In Their Place, Officials Agreed To A New Tax Plan That Would Be Linked To The Places Where Multinationals
Are Actually Doing Business, Rather Than
Where They Are Headquartered.

Much of the groundwork for adopting a GMT has already been laid by the Organization for Economic Cooperation and Development, which released a blueprint last fall outlining a two-pillar approach to international taxation.

The OECD Inclusive Framework on Base Erosion and Profit Shifting, known as BEPS, is the product of negotiations with 137 member countries and jurisdictions.

Yellen’s Announcement Did Not Include The Actual Rate At Which The GMT Would Be Set, But The Biden Administration Has Pushed For At Least 15%.

G-20 finance ministers and central bank governors are scheduled to meet in Venice, Italy, later this month, and the international tax plan is expected to be high on the agenda. The G20 finance ministers did meet on July 10, 2021 and they endorsed the key components of the two-pillar proposals to address today's tax challenges. The revised version of Pillar One, which deals with the re-allocation of taxing rights, will affect the world's largest and most profitable companies (global turnover in excess of EUR 20 billion and a profit margin of at least 10%). Pillar Two, which introduces a global minimum effective tax rate of at least 15%, will apply to all MNEs with a global turnover of at least EUR 750 million.

While the G20 endorsement of the revised proposals was expected, the formal seal of approval from the G20 finance ministers is an important milestone for the two-pillar solution, giving the proposals further impetus. endorsed the key components of the two-pillar proposals to address today's tax challenges. 

The revised version of Pillar One, which deals with the re-allocation of taxing rights, will affect the world's largest and most profitable companies (global turnover in excess of EUR 20 billion and a profit margin of at least 10%). Pillar Two, which introduces a global minimum effective tax rate of at least 15%, will apply to all MNEs with a global turnover of at least EUR 750 million.

The GMT agreement represents a key part of what President Joe Biden has called “a foreign policy for the middle class.”

The strategy, devised in part by Biden’s national security adviser Jake Sullivan, emphasizes how foreign policy and domestic policy can be integrated into a new middle ground between the traditional conservative and liberal approaches to global affairs.

“Foreign policy for the middle class” aims to ensure that globalization, trade, human rights and military might are all harnessed for the benefit of working Americans, not solely for billionaires and multinational corporations, but not for abstract ideological reasons either.

Have IRS Tax Problems?


 Contact the Tax Lawyers at
Marini & Associates, P.A. 

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Sources

CNBC

Yahoo



Tuesday, July 13, 2021

Is it Time to Expatriate? Your Neighbors Are!

The Treasury Department published the 660 names of individuals who renounced their U.S. citizenship or terminated their long-term U.S. residency “Expatriated” during the 4th quarter of 2020, bringing the total number of published expatriates in 2020 to 6,707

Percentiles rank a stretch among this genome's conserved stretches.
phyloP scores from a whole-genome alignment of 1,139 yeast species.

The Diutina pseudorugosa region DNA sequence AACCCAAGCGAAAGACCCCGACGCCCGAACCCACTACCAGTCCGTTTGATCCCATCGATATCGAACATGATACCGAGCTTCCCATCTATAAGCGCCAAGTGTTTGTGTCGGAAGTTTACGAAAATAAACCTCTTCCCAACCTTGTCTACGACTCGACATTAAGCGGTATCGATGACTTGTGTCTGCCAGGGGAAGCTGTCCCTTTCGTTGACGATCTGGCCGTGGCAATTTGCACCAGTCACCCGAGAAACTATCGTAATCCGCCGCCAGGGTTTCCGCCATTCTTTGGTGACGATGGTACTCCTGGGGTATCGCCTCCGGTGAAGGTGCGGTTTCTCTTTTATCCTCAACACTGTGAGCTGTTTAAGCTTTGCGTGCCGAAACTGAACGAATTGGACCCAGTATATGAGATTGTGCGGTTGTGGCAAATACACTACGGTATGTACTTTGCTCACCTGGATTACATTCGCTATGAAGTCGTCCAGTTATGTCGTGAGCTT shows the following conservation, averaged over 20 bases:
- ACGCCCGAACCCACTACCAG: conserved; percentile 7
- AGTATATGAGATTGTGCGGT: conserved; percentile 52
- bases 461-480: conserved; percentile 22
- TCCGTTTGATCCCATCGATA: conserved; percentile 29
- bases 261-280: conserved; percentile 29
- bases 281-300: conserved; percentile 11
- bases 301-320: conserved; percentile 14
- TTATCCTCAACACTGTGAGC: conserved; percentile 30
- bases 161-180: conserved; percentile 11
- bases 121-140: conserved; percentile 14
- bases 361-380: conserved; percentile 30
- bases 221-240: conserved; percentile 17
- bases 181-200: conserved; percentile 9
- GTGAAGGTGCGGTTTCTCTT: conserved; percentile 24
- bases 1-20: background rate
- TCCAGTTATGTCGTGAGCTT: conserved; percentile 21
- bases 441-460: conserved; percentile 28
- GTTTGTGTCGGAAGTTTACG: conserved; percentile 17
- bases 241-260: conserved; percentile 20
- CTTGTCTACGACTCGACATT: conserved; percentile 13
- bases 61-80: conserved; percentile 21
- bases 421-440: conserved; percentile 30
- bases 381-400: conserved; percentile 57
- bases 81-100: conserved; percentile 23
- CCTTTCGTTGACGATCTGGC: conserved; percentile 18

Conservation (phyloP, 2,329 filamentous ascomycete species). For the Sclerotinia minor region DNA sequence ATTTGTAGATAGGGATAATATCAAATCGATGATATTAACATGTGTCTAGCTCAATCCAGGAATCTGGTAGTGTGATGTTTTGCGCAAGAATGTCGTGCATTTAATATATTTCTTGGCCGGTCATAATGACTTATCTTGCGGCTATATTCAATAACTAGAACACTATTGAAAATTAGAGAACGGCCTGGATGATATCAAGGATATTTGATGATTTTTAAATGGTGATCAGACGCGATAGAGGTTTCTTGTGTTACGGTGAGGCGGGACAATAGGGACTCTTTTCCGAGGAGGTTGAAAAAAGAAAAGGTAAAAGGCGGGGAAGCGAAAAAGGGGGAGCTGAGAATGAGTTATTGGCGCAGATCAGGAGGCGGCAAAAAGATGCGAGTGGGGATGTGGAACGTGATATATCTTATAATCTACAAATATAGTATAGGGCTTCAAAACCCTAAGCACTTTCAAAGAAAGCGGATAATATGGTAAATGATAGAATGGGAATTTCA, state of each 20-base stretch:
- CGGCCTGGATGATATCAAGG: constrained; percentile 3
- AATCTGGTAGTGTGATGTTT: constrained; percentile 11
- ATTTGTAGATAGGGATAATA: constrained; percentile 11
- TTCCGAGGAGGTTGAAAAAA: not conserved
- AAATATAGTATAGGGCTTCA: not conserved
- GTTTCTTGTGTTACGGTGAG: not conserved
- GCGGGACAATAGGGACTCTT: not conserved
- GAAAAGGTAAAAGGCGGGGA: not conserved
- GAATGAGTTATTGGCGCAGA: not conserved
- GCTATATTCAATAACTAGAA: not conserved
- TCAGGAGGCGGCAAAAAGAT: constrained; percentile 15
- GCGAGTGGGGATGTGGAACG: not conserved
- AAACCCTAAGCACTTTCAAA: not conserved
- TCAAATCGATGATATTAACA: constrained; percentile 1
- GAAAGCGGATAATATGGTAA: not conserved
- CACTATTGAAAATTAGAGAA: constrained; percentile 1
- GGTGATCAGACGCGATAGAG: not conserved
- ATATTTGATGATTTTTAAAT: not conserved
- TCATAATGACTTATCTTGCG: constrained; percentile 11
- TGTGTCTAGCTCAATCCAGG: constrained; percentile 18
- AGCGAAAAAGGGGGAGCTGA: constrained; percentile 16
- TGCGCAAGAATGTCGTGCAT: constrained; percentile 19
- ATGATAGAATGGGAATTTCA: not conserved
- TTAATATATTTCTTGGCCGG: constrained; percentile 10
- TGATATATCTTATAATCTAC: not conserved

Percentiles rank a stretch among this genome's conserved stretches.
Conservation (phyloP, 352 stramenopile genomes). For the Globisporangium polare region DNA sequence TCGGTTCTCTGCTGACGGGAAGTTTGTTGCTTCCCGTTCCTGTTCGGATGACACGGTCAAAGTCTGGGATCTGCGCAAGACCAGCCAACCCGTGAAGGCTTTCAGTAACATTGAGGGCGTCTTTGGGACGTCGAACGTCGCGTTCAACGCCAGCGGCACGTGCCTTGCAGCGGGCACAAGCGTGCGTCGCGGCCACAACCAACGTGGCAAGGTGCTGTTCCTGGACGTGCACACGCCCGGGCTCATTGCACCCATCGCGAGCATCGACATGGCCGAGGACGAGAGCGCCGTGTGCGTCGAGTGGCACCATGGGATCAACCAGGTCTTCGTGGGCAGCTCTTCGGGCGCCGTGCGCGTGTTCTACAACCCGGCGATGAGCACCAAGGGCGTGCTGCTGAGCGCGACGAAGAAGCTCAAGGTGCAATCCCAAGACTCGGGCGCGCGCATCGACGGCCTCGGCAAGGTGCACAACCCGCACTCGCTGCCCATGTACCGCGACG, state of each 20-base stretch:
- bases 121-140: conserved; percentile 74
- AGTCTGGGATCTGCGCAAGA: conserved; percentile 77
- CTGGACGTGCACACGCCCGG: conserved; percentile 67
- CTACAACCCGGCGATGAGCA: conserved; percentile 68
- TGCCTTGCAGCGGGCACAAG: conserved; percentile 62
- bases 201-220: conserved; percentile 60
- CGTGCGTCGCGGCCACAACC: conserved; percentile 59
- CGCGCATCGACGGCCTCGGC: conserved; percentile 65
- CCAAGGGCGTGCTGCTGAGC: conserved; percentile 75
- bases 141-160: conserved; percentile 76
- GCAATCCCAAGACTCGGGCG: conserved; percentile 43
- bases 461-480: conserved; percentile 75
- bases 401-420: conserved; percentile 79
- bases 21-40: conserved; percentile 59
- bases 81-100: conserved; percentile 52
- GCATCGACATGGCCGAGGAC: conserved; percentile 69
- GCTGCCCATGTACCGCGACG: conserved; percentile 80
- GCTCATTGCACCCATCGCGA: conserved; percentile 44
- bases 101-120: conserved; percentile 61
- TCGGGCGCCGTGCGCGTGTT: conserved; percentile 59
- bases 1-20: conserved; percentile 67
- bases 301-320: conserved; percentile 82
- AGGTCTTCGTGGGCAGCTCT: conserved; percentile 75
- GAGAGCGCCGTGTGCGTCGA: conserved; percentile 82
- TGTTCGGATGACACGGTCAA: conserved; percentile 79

The latest U.S. Department of the Treasury Report reflects that a record 6,707 individuals expatriated during 2020. 






Why are some Americans Individuals expatriating?
  • Trump Did Not Win the Election.
  • The Democrat's Now Control the House & the Senate.
  • Obama-Care with its associated additional 3.8% Obama Care Tax make you feel like leaving the country?
  • You're so sick of liberal Democrats trying to socialize the United States by taxing wealthy people?
  • Or maybe you're a naturalized U.S. citizen or permanent resident who has prospered here, but would now like to move back the old country for retirement or to start a new  venture?

Whatever your motives, just because you leave the United States and renounce your citizenship, don't assume you can leave U.S. taxes (or U.S. tax forms and complexity) behind, particularly if you are financially well-off. 

The increase in expatriation also has caught the attention of the Treasury Inspector General for Tax Administration (TIGTA), which, in a recent report, emphasized that the Internal Revenue Service (IRS) should have controls in place to better enforce U.S. tax and reporting provisions relating to expatriates.

On May 8, 2017, we posted Is it Time to Expatriate? Your Neighbors Are. where we discussed that the 2016 list of US expatriates’ shows an increase in the number of Americans who are renouncing their US citizenship or turning in their green card. 

The graph above is based solely on IRS data and shows the number of published expatriates per year since 1998.

The connection between the list of expatriates and the IRS implies a link to tax policy. 

The U.S. is one of a very small number of countries that tax based on nationality, not residency, leaving Americans living abroad to face double taxation. 

The escalation of offshore penalties over the last 20 years is likely contributing to the increased incidence of expatriation.

In view of the significant uptick in expatriation activity, Marini & Associates has publish 3 Posts titled So Trump Did Not Win the Election - Is It Time to Expatriate? reviewing the essential elements of expatriation from a tax perspective.

Should I Stay or Should I Go?


Need Advise on Expatriation?
 

Contact the Tax Lawyers at 
Marini & Associates, P.A.